Video

Video Obama Encourages Kenya to Fix Cultures of Corruption, Discrimination

President Barack Obama bid farewell to Kenya Sunday with a major speech at as stadium outside the capital Nairobi where he called on Kenyans to change the cultures of corruption and discrimination that can hold society back. VOA East Africa Correspondent Gabe Joselow has the story.
Video

Video Europe’s Twin Crises Collide in Greece as Migrant Numbers Soar

Greece has replaced Italy as the main gateway for migrants into Europe, with more than 100,000 arrivals in the first six months of 2015. Many want to move further into Europe and escape Greece’s economic crisis, but they face widespread dangers on the journey overland through the Balkans. VOA's Henry Ridgwell reports.
Video

Video Stink Intensifies as Lebanon’s Trash Crisis Continues

After the closure of a major rubbish dump a week ago, the streets of Beirut are filling up with trash. Having failed to draw up a plan B, politicians are struggling to deal with the problem. John Owens has more for VOA from Beirut.
Video

Video Paris Rolls Out Blueprint to Fight Climate Change

A U.N. climate conference in December aims to produce an ambitious agreement to fight heat-trapping greenhouse gases. But many local governments are not waiting, and have drafted their own climate action plans. That’s the case with Paris — which is getting special attention, since it’s hosting the climate summit. Lisa Bryant takes a look for VOA at the transformation of the French capital into an eco-city.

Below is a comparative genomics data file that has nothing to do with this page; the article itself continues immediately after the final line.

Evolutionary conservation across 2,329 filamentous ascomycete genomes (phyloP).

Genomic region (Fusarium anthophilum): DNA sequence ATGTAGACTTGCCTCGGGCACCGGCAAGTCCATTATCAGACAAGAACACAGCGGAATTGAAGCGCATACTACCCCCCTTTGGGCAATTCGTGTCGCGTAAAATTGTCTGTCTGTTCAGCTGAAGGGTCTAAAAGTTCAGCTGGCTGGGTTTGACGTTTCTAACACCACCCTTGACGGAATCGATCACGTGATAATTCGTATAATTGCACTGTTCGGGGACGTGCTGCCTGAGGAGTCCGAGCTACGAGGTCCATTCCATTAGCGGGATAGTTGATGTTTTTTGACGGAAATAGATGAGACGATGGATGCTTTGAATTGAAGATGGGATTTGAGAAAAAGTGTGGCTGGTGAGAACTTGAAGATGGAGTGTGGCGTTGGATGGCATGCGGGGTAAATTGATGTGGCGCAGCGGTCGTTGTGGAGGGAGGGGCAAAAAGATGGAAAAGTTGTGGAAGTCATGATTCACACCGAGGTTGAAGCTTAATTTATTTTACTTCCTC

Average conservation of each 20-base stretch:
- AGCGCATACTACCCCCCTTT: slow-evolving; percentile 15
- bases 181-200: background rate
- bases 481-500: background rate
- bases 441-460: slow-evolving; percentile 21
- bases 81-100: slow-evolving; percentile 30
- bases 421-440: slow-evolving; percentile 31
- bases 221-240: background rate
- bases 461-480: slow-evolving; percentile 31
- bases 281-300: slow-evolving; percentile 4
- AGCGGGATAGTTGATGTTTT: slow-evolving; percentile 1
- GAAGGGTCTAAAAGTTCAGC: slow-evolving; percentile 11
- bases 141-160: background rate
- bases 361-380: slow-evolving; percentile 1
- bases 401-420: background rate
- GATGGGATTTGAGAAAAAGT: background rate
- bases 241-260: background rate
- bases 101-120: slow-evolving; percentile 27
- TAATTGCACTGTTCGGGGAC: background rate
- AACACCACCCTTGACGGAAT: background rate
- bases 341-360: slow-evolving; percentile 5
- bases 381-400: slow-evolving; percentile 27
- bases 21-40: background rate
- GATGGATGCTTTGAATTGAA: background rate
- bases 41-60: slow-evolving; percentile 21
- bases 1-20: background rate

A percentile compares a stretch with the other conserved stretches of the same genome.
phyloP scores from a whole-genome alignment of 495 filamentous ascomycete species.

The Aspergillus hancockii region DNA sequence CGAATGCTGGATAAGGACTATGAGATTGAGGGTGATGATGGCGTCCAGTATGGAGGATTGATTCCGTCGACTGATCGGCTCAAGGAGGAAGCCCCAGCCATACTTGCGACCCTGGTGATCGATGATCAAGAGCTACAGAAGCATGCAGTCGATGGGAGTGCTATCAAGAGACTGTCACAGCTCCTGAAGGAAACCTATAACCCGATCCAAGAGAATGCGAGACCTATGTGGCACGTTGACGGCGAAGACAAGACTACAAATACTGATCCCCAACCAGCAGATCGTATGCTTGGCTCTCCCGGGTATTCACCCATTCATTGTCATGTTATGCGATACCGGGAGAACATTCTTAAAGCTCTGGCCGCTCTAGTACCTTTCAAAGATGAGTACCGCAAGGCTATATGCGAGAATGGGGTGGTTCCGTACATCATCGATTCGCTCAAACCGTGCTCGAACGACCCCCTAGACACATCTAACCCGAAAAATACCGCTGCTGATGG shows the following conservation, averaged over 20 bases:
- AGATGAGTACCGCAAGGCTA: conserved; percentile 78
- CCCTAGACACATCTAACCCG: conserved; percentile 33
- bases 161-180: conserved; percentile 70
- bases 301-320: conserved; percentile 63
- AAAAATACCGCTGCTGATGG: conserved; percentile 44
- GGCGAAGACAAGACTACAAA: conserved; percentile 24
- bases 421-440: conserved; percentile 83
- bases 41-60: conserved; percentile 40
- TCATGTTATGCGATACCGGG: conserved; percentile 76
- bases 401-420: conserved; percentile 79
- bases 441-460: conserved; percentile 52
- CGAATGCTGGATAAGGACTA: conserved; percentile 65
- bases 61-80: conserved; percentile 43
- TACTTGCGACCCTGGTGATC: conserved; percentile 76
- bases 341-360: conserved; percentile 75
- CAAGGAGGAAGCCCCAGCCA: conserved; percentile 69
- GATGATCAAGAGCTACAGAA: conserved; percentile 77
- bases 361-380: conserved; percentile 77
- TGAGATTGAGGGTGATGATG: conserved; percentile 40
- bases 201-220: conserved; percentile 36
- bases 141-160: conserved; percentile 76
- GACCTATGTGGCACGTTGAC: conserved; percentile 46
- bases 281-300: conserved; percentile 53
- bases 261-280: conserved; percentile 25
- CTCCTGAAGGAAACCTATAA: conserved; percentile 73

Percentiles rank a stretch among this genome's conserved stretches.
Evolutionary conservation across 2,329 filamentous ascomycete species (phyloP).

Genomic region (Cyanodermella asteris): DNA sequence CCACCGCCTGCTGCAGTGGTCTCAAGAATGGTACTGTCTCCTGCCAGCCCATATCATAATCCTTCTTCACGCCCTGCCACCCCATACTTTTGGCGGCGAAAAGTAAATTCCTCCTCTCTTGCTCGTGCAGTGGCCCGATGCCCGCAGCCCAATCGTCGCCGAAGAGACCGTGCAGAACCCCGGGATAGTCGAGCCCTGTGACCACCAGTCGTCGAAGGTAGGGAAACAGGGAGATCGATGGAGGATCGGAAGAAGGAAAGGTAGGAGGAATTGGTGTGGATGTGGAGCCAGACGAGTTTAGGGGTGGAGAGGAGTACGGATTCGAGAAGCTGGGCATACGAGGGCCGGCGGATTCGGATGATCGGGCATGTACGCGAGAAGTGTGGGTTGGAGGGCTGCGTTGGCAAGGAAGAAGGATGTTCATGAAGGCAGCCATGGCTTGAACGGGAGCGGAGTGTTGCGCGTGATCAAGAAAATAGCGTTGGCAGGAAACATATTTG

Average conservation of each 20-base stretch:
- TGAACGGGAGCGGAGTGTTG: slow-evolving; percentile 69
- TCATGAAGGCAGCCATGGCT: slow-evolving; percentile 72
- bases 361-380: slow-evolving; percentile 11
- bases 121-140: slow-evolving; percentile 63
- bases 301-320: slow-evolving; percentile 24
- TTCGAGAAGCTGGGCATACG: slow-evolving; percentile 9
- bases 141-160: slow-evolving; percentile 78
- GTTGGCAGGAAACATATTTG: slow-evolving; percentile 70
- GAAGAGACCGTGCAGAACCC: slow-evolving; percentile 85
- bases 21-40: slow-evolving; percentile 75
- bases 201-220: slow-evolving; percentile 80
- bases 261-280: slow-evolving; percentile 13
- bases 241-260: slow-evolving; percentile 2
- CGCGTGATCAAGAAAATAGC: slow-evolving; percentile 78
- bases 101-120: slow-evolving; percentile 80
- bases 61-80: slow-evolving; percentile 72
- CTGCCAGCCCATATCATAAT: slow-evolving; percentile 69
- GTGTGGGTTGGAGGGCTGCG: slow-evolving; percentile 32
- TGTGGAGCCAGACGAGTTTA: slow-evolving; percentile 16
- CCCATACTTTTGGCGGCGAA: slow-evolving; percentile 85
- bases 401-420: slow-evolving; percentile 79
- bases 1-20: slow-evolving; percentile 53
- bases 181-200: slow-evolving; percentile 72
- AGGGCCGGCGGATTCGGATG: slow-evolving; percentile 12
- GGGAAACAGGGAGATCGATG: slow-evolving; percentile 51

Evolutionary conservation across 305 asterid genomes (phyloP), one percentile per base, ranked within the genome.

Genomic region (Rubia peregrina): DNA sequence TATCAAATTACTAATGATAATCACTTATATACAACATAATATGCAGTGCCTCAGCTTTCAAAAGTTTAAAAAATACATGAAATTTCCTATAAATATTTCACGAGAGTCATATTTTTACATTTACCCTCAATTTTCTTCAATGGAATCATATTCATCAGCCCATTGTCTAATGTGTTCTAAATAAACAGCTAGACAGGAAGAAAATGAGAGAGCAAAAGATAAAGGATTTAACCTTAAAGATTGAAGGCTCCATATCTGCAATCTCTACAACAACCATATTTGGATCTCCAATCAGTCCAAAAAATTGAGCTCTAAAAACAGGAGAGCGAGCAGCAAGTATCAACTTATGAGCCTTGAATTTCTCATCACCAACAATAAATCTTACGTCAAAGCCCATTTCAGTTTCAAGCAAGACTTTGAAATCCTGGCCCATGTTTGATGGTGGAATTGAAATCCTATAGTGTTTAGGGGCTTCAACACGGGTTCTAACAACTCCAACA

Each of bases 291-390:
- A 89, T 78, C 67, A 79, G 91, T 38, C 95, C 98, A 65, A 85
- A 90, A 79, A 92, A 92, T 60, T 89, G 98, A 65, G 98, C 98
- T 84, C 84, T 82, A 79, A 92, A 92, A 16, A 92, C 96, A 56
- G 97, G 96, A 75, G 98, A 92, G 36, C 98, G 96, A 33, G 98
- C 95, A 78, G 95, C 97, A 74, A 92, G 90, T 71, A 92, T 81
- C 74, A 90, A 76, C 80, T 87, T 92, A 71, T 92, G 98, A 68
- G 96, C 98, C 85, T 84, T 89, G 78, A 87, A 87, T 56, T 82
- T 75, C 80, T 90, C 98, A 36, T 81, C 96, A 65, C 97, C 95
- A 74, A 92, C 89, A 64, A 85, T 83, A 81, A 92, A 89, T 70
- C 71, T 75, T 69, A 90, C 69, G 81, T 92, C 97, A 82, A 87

Video

Video Racially Diverse Spider-Man Takes Center Stage

Whether it’s in a comic book or on the big screen, fans have always known the man behind the Spider-Man mask as Peter Parker. But that is changing, at least in the comic book world. Marvel Comics announced that a character called Miles Morales will replace Peter Parker as Spider-Man in a new comic book series. He is half Latino, half African American, and he is quite popular among comic book fans. Correspondent Elizabeth Lee reports from Los Angeles.
Video

Video California Towns Welcome Special Olympics Athletes

Cities and towns in Southern California are greeting thousands of athletes who are arriving for Special Olympics, a competition for people with intellectual disabilities. The games will run from July 25th through August 2nd. VOA's Mike O'Sullivan reports from Pasadena, California, where athletes from Namibia, Singapore and Tanzania got a rousing welcome from local residents.
Video

Video Critics of Japan Defense Policy Focus on Okinawa